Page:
Forum for Science, Industry and Business

Sponsored by:     3M 
Search our Site:

 

DNA analysis for chimpanzees and humans reveals striking differences in genes for smell, metabolism and hearing

19.12.2003


Nearly 99 percent alike in genetic makeup, chimpanzees and humans might be even more similar were it not for what researchers call "lifestyle" changes in the 6 million years that separate us from a common ancestor. Specifically, two key differences are how humans and chimps perceive smells and what we eat.



A massive gene-comparison project involving two Cornell University scientists, and reported in the latest issue of the journal Science (Dec. 12, 2003), found these and many other differences in a search for evidence of accelerated evolution and positive selection in the genetic history of humans and chimps.

In the most comprehensive comparison to date of the genetic differences between two primates, the genomic analysts found evidence of positive selection in genes involved in olfaction, or the ability to sense and process information about odors. "Human and chimpanzee sequences are so similar, we were not sure that this kind of analysis would be informative," says evolutionary geneticist Andrew G. Clark, Cornell professor of molecular biology and genetics. "But we found hundreds of genes showing a pattern of sequence change consistent with adaptive evolution occurring in human ancestors." Those genes are involved in the sense of smell, in digestion, in long-bone growth, in hairiness and in hearing. "It is a treasure-trove of ideas to test by more careful comparison of human and chimpanzee development and physiology," Clark says.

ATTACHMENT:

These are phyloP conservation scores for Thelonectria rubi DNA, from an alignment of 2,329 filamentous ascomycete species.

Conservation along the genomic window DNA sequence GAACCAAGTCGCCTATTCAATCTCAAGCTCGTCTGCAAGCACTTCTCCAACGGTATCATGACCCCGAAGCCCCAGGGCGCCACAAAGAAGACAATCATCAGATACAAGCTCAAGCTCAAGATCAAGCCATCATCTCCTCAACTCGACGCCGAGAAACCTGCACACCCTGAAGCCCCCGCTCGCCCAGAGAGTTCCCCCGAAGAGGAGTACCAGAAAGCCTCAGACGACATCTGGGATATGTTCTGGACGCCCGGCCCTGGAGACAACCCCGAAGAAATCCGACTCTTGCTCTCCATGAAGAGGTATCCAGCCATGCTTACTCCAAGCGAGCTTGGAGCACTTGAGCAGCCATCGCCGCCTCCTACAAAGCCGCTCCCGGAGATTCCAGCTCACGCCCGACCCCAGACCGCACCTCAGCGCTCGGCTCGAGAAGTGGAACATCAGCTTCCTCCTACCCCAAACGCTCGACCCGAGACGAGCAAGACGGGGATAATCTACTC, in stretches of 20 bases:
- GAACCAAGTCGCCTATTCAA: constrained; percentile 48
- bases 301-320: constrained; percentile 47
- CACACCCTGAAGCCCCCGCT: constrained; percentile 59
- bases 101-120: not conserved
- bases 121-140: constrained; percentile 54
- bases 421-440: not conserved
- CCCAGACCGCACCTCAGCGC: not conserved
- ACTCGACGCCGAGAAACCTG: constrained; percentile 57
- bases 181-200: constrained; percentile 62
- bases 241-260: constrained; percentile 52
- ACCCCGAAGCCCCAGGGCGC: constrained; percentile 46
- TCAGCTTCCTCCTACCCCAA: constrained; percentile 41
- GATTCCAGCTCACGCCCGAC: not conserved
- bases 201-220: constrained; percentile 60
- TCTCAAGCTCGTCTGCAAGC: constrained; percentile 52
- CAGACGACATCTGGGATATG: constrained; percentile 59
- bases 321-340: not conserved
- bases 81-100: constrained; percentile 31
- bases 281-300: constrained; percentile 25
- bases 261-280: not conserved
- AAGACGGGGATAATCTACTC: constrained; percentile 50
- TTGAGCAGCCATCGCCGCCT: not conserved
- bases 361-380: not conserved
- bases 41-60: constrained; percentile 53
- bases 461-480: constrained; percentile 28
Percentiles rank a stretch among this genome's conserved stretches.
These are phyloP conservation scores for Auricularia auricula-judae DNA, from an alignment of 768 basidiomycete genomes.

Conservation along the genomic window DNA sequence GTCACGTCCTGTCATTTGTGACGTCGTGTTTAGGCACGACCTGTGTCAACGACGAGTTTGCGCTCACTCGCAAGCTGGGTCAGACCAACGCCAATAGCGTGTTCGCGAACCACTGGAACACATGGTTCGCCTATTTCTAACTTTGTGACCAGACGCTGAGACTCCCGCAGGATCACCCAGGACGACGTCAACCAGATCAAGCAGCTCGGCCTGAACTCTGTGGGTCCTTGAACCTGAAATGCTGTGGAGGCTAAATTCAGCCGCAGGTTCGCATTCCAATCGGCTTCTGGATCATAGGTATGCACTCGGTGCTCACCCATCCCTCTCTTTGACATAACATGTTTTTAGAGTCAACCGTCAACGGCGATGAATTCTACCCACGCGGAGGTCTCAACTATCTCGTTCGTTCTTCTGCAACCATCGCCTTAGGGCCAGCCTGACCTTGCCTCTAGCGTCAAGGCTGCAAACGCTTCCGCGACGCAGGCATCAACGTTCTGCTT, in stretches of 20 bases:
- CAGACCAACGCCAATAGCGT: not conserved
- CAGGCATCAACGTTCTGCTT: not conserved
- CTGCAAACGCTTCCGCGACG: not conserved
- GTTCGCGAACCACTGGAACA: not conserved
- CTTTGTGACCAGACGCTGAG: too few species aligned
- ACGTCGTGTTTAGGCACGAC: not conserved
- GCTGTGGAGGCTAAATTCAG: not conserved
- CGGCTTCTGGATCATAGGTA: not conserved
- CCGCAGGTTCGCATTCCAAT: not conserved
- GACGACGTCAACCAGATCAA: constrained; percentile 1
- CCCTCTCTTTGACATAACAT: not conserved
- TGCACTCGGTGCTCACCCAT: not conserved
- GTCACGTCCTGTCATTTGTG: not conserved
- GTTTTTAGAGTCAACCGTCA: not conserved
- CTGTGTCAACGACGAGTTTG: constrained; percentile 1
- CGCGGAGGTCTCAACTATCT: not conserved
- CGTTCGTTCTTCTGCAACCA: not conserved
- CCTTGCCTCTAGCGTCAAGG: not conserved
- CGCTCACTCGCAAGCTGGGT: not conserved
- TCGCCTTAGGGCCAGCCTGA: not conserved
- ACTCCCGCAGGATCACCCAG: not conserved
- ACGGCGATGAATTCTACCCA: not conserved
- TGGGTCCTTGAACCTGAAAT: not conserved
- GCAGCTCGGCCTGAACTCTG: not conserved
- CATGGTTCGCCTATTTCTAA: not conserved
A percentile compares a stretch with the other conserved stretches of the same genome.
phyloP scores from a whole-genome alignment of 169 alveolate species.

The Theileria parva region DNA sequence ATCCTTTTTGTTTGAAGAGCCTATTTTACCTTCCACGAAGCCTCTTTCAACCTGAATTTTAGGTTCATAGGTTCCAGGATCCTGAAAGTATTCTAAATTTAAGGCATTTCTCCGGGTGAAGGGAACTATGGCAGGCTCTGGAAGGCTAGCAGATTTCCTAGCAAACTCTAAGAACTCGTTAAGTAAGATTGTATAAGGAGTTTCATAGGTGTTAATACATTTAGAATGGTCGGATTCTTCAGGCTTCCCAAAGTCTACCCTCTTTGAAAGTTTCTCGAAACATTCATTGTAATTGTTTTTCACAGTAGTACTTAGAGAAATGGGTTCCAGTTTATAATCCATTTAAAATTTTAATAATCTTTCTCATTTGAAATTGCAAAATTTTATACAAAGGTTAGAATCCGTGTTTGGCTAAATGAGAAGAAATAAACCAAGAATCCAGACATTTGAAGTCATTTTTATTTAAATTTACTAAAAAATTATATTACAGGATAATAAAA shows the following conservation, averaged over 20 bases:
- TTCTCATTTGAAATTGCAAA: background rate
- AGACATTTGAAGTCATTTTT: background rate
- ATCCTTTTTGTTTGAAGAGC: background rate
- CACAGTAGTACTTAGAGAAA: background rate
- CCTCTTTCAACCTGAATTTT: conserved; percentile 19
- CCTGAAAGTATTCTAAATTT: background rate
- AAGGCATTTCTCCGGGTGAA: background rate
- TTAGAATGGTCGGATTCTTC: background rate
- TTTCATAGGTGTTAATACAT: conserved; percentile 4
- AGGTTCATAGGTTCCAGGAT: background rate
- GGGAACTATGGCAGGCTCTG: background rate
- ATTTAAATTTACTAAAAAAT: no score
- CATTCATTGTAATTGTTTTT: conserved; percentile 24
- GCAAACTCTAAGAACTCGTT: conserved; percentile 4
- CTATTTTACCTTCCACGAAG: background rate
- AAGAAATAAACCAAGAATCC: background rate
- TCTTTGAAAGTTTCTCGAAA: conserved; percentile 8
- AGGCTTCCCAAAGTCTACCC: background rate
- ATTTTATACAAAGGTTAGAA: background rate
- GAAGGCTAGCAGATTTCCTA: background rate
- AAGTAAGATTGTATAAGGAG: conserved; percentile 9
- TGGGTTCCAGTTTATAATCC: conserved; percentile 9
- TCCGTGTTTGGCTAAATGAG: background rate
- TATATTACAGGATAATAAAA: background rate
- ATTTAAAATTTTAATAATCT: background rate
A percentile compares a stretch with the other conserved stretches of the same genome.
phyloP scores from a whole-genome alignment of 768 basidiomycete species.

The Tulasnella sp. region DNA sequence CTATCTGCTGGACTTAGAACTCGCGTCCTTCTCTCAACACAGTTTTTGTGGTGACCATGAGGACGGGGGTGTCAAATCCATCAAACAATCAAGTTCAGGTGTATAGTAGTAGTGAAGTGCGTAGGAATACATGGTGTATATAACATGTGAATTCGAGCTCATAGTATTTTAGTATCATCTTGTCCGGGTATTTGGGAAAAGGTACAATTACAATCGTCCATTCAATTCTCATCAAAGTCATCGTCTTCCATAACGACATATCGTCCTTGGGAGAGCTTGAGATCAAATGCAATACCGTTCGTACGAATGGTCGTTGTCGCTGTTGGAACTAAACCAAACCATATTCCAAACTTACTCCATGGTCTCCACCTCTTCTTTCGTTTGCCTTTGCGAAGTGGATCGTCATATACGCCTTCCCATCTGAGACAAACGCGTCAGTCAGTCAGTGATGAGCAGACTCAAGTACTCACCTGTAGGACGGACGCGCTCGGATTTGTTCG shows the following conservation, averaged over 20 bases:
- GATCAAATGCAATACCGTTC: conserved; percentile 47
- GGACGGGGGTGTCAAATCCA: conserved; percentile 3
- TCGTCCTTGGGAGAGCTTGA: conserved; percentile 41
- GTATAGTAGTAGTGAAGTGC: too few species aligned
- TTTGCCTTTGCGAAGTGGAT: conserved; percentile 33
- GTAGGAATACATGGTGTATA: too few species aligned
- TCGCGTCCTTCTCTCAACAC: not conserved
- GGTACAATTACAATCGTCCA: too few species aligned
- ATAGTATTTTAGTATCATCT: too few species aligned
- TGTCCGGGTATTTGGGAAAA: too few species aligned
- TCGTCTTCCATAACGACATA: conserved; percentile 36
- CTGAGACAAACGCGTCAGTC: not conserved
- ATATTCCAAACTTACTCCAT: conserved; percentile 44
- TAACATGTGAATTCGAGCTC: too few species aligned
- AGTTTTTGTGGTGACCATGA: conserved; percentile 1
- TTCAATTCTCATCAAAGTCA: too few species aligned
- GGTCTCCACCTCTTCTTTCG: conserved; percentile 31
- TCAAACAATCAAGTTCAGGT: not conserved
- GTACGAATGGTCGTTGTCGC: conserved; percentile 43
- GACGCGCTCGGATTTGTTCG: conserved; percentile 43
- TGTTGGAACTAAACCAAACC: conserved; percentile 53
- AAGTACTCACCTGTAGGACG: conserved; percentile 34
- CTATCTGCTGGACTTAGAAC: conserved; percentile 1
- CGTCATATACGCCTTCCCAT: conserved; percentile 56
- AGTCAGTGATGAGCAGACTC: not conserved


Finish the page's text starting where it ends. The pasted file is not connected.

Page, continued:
The DNA sequencing of the chimpanzee was performed by Celera Genomics, in Rockville, Md., as part of a larger study of human variation headed by company researchers Michele Cargill and Mark Adams.